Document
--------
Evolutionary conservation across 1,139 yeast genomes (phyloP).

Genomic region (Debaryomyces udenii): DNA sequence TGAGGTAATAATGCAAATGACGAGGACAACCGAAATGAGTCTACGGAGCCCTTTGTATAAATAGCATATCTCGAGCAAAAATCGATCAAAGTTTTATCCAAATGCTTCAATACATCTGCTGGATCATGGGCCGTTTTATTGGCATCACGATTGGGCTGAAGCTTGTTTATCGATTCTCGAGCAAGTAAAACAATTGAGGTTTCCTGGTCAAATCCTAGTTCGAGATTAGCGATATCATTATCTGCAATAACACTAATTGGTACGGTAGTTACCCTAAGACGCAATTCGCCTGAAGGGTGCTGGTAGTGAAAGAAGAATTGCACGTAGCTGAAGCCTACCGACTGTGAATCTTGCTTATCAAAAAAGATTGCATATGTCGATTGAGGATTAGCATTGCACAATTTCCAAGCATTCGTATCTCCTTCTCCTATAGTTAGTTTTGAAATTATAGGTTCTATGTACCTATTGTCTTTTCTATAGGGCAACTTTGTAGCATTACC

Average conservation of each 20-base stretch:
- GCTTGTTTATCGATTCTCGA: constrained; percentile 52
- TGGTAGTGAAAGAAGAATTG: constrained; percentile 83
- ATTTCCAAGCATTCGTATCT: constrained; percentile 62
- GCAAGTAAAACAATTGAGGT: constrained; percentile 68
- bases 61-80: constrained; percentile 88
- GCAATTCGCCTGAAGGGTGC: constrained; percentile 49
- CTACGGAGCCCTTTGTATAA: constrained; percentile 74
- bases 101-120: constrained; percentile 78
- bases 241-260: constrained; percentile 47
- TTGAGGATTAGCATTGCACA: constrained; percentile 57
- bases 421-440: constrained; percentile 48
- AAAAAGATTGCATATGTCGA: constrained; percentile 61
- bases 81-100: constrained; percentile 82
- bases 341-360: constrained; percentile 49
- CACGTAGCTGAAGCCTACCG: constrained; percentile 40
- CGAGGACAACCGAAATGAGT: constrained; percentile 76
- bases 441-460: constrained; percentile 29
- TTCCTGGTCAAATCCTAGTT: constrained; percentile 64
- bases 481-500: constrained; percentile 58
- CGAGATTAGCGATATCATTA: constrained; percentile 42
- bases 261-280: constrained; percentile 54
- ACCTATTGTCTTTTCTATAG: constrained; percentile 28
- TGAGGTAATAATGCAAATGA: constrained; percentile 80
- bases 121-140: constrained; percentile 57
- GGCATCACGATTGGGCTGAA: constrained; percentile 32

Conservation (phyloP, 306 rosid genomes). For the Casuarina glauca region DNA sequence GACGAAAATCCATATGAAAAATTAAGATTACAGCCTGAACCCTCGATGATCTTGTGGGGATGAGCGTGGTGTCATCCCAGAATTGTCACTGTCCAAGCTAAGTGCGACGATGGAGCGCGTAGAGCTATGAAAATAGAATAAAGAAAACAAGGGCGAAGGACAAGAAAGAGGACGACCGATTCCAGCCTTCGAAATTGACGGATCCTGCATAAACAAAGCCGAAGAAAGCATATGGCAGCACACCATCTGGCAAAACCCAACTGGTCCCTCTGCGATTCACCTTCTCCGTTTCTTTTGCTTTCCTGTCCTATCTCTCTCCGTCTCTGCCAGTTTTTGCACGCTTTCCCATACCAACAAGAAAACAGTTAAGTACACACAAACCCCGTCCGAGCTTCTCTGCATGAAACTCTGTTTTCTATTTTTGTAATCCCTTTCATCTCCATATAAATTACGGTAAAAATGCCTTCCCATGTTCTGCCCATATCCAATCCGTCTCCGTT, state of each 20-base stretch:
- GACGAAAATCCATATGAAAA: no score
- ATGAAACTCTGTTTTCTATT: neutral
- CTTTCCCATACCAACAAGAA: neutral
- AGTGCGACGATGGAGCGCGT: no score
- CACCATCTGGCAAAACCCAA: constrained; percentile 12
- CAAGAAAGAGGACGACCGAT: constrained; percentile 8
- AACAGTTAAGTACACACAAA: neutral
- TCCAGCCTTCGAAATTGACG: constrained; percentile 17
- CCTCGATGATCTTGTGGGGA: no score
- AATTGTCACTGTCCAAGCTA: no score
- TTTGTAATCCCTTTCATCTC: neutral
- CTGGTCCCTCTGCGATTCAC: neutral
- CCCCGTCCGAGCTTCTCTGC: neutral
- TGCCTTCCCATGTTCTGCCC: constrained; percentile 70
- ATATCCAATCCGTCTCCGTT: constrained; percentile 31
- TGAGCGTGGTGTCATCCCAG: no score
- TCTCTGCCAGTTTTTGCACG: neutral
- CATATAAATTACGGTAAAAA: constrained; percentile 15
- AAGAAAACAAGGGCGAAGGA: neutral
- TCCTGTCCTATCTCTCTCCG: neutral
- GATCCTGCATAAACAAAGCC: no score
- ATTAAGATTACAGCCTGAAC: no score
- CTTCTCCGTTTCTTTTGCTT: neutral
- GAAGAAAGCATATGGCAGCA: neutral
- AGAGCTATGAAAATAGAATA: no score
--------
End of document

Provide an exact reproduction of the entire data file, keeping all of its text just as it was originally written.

Evolutionary conservation across 1,139 yeast genomes (phyloP).

Genomic region (Debaryomyces udenii): DNA sequence TGAGGTAATAATGCAAATGACGAGGACAACCGAAATGAGTCTACGGAGCCCTTTGTATAAATAGCATATCTCGAGCAAAAATCGATCAAAGTTTTATCCAAATGCTTCAATACATCTGCTGGATCATGGGCCGTTTTATTGGCATCACGATTGGGCTGAAGCTTGTTTATCGATTCTCGAGCAAGTAAAACAATTGAGGTTTCCTGGTCAAATCCTAGTTCGAGATTAGCGATATCATTATCTGCAATAACACTAATTGGTACGGTAGTTACCCTAAGACGCAATTCGCCTGAAGGGTGCTGGTAGTGAAAGAAGAATTGCACGTAGCTGAAGCCTACCGACTGTGAATCTTGCTTATCAAAAAAGATTGCATATGTCGATTGAGGATTAGCATTGCACAATTTCCAAGCATTCGTATCTCCTTCTCCTATAGTTAGTTTTGAAATTATAGGTTCTATGTACCTATTGTCTTTTCTATAGGGCAACTTTGTAGCATTACC

Average conservation of each 20-base stretch:
- GCTTGTTTATCGATTCTCGA: constrained; percentile 52
- TGGTAGTGAAAGAAGAATTG: constrained; percentile 83
- ATTTCCAAGCATTCGTATCT: constrained; percentile 62
- GCAAGTAAAACAATTGAGGT: constrained; percentile 68
- bases 61-80: constrained; percentile 88
- GCAATTCGCCTGAAGGGTGC: constrained; percentile 49
- CTACGGAGCCCTTTGTATAA: constrained; percentile 74
- bases 101-120: constrained; percentile 78
- bases 241-260: constrained; percentile 47
- TTGAGGATTAGCATTGCACA: constrained; percentile 57
- bases 421-440: constrained; percentile 48
- AAAAAGATTGCATATGTCGA: constrained; percentile 61
- bases 81-100: constrained; percentile 82
- bases 341-360: constrained; percentile 49
- CACGTAGCTGAAGCCTACCG: constrained; percentile 40
- CGAGGACAACCGAAATGAGT: constrained; percentile 76
- bases 441-460: constrained; percentile 29
- TTCCTGGTCAAATCCTAGTT: constrained; percentile 64
- bases 481-500: constrained; percentile 58
- CGAGATTAGCGATATCATTA: constrained; percentile 42
- bases 261-280: constrained; percentile 54
- ACCTATTGTCTTTTCTATAG: constrained; percentile 28
- TGAGGTAATAATGCAAATGA: constrained; percentile 80
- bases 121-140: constrained; percentile 57
- GGCATCACGATTGGGCTGAA: constrained; percentile 32

Conservation (phyloP, 306 rosid genomes). For the Casuarina glauca region DNA sequence GACGAAAATCCATATGAAAAATTAAGATTACAGCCTGAACCCTCGATGATCTTGTGGGGATGAGCGTGGTGTCATCCCAGAATTGTCACTGTCCAAGCTAAGTGCGACGATGGAGCGCGTAGAGCTATGAAAATAGAATAAAGAAAACAAGGGCGAAGGACAAGAAAGAGGACGACCGATTCCAGCCTTCGAAATTGACGGATCCTGCATAAACAAAGCCGAAGAAAGCATATGGCAGCACACCATCTGGCAAAACCCAACTGGTCCCTCTGCGATTCACCTTCTCCGTTTCTTTTGCTTTCCTGTCCTATCTCTCTCCGTCTCTGCCAGTTTTTGCACGCTTTCCCATACCAACAAGAAAACAGTTAAGTACACACAAACCCCGTCCGAGCTTCTCTGCATGAAACTCTGTTTTCTATTTTTGTAATCCCTTTCATCTCCATATAAATTACGGTAAAAATGCCTTCCCATGTTCTGCCCATATCCAATCCGTCTCCGTT, state of each 20-base stretch:
- GACGAAAATCCATATGAAAA: no score
- ATGAAACTCTGTTTTCTATT: neutral
- CTTTCCCATACCAACAAGAA: neutral
- AGTGCGACGATGGAGCGCGT: no score
- CACCATCTGGCAAAACCCAA: constrained; percentile 12
- CAAGAAAGAGGACGACCGAT: constrained; percentile 8
- AACAGTTAAGTACACACAAA: neutral
- TCCAGCCTTCGAAATTGACG: constrained; percentile 17
- CCTCGATGATCTTGTGGGGA: no score
- AATTGTCACTGTCCAAGCTA: no score
- TTTGTAATCCCTTTCATCTC: neutral
- CTGGTCCCTCTGCGATTCAC: neutral
- CCCCGTCCGAGCTTCTCTGC: neutral
- TGCCTTCCCATGTTCTGCCC: constrained; percentile 70
- ATATCCAATCCGTCTCCGTT: constrained; percentile 31
- TGAGCGTGGTGTCATCCCAG: no score
- TCTCTGCCAGTTTTTGCACG: neutral
- CATATAAATTACGGTAAAAA: constrained; percentile 15
- AAGAAAACAAGGGCGAAGGA: neutral
- TCCTGTCCTATCTCTCTCCG: neutral
- GATCCTGCATAAACAAAGCC: no score
- ATTAAGATTACAGCCTGAAC: no score
- CTTCTCCGTTTCTTTTGCTT: neutral
- GAAGAAAGCATATGGCAGCA: neutral
- AGAGCTATGAAAATAGAATA: no score